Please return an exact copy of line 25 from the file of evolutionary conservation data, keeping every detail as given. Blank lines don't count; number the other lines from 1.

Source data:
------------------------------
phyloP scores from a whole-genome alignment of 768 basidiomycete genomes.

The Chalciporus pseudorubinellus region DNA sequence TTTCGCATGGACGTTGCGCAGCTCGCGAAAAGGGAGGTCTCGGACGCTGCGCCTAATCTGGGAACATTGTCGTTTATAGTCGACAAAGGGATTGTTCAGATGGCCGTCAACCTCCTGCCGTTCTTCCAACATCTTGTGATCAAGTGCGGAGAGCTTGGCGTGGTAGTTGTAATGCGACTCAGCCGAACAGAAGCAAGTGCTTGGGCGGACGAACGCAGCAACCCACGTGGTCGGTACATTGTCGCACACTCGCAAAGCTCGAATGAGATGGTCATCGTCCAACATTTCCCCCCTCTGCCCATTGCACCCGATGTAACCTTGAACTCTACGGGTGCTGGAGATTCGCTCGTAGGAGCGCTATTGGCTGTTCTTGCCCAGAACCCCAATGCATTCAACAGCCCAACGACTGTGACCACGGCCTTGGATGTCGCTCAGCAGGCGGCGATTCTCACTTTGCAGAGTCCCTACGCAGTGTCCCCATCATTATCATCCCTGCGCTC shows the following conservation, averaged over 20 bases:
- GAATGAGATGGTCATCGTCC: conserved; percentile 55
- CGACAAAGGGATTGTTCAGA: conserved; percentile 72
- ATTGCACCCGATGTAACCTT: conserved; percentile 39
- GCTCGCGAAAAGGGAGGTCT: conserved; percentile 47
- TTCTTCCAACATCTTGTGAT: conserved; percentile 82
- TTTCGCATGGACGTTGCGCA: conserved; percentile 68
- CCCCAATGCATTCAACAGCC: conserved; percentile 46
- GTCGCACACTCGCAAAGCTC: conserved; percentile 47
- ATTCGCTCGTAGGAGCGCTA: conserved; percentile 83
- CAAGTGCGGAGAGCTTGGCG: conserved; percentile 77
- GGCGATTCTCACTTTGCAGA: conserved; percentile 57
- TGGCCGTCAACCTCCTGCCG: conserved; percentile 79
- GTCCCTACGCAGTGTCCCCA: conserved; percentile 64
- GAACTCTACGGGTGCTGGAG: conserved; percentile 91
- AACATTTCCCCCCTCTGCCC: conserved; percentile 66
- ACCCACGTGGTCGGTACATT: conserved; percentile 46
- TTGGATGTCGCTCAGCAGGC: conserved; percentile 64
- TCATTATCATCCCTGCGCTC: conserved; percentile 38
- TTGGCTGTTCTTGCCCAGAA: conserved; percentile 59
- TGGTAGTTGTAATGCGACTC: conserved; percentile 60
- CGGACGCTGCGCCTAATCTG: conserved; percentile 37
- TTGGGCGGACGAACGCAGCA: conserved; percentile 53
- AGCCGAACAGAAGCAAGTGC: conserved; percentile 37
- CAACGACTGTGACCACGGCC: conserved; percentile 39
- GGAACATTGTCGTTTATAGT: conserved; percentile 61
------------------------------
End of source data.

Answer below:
- AGCCGAACAGAAGCAAGTGC: conserved; percentile 37